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The Masked Tulip

Friday Five: Reasons Why House Prices Haven't Corrected Yet

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So there you have it. Some baffling conundrums and the reason why a number of the things we think are good for the housing market VIs such as builders etc are actually, in the long term, bad for our wallets.

Bit added for clarity.

It's an interesting read but apart from low interest rates it really barely touches the link's claimed purpose of giving "reasons why house prices haven't corrected yet!

Edited by billybong

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It hasn't corrected to the affordable levels seen in 1995 but we did start from a much higher point in 2007. Overall the size of this crash against 1989-95 is very similar already......... -35.6% real in the last crash to 1995 and about -34% to the nadir in September 2012. Whether the present bounce fizzles out and we have a bigger crash than last time remains to be seen.

A bit of a London-centric article because in the North it feels like we have had the Mother of all Crashes already, certainly worse than 1989-95 (whence the south was worse hit).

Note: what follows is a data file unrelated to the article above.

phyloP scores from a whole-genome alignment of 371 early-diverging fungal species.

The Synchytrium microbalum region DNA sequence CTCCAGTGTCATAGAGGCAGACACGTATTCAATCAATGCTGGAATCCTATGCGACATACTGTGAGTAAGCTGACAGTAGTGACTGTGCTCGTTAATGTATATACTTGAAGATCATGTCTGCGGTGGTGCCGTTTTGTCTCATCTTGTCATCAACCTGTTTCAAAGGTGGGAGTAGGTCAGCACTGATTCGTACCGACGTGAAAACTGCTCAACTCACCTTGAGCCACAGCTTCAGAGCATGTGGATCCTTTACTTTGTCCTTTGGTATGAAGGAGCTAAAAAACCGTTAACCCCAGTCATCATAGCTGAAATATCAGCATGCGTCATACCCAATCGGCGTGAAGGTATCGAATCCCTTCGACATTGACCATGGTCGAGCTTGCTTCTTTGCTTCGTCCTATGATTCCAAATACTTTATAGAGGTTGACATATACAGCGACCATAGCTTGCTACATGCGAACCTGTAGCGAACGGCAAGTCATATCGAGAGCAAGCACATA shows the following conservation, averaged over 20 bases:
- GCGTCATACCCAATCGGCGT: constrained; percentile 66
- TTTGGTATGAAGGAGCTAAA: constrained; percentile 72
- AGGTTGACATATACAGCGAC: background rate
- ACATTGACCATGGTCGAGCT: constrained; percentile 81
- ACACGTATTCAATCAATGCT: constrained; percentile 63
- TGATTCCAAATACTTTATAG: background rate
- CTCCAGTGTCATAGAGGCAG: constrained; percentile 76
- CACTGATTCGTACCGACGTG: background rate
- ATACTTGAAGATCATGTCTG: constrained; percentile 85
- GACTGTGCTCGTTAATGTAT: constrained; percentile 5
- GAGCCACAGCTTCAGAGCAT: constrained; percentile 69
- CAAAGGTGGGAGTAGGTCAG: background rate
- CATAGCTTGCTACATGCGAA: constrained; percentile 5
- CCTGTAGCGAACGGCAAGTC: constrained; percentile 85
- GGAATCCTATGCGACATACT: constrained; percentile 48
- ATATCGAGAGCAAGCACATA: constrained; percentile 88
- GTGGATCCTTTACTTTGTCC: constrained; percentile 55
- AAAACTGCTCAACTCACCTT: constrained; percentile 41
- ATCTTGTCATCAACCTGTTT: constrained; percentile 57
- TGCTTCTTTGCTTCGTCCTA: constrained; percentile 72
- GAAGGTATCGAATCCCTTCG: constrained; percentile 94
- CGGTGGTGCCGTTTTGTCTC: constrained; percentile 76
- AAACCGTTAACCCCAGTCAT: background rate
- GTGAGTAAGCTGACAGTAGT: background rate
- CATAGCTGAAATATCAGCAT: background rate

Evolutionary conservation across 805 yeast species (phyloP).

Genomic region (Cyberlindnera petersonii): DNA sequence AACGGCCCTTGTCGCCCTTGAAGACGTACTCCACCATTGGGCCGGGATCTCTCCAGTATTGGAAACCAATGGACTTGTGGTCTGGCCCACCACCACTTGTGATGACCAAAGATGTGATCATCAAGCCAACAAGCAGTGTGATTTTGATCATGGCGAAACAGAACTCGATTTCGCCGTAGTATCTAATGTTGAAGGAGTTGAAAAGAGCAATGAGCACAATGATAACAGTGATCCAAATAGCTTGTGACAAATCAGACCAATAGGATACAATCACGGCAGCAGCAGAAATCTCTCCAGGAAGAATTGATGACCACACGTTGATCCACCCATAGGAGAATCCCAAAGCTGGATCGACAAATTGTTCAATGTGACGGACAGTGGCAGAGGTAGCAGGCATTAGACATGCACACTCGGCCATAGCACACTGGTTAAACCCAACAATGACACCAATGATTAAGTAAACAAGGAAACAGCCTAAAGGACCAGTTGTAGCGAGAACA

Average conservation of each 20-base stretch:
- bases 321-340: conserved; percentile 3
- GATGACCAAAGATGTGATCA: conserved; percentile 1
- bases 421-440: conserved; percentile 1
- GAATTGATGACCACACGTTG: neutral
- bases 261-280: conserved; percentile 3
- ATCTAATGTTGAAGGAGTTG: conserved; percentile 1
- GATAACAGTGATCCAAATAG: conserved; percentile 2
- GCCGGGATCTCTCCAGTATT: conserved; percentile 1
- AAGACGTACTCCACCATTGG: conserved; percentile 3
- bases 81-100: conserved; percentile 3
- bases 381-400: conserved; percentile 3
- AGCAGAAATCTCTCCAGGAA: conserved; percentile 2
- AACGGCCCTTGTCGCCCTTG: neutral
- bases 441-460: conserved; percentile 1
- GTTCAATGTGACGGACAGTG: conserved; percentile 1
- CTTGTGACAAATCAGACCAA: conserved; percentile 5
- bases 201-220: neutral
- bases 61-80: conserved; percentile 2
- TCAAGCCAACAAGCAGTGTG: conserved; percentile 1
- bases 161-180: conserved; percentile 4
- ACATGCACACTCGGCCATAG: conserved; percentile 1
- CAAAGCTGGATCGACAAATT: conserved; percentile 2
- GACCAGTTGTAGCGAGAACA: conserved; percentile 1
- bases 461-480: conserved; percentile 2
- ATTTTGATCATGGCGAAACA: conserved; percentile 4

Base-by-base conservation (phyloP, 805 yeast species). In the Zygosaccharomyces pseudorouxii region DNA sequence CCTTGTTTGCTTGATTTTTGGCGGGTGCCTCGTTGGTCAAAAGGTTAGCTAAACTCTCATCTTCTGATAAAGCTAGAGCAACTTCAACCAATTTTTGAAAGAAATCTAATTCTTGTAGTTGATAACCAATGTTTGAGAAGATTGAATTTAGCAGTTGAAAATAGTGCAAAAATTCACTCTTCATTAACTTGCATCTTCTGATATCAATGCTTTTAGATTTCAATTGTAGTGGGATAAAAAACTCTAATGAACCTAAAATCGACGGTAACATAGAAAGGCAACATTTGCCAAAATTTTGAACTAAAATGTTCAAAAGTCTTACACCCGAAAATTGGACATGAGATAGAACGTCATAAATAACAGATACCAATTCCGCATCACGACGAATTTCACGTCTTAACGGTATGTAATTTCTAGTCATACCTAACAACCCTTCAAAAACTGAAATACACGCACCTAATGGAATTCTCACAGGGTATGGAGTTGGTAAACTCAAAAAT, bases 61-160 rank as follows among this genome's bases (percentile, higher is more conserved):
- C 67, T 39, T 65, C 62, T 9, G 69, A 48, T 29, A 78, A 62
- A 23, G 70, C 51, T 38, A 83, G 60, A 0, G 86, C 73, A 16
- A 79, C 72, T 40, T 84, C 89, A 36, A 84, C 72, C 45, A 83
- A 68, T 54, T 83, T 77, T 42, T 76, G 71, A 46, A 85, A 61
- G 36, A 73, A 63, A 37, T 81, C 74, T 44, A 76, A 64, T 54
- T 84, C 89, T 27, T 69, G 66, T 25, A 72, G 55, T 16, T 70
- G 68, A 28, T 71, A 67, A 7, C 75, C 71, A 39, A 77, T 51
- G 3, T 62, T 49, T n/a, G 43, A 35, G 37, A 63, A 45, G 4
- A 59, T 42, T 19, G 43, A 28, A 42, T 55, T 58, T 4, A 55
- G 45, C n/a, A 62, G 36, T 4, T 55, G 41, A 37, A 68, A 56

Edited by crashmonitor

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It hasn't corrected to the affordable levels seen in 1995 but we did start from a much higher point in 2007. Overall the size of this crash against 1989-95 is very similar already......... -35.6% real in the last crash to 1995 and about -34% to the nadir in September 2012. Whether the present bounce fizzles out and we have a bigger crash than last time remains to be seen.

A bit of a London-centric article because in the North it feels like we have had the Mother of all Crashes already, certainly worse than 1989-95 (whence the south was worse hit).

nice post, succinct if I may say so

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All 5 reasons are post-2008.

It doesn't explain why house prices were rising prior to QE or historically low interest rates.

....because before 2008 they were throwing people as much money as they wanted at any price to all and sundry, with an income or no income, why should they care about what the interest rate was when either that was all they were paying or they were doing it up and flipping is as fast as they could on to the next taking on more temporary high cost debt, pushing prices higher......they only started holding when the cost of holding came right down to the levels we have today. ;)

Edited by winkie

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  • 239 Brexit, House prices and Summer 2020

    1. 1. Including the effects Brexit, where do you think average UK house prices will be relative to now in June 2020?


      • down 5% +
      • down 2.5%
      • Even
      • up 2.5%
      • up 5%



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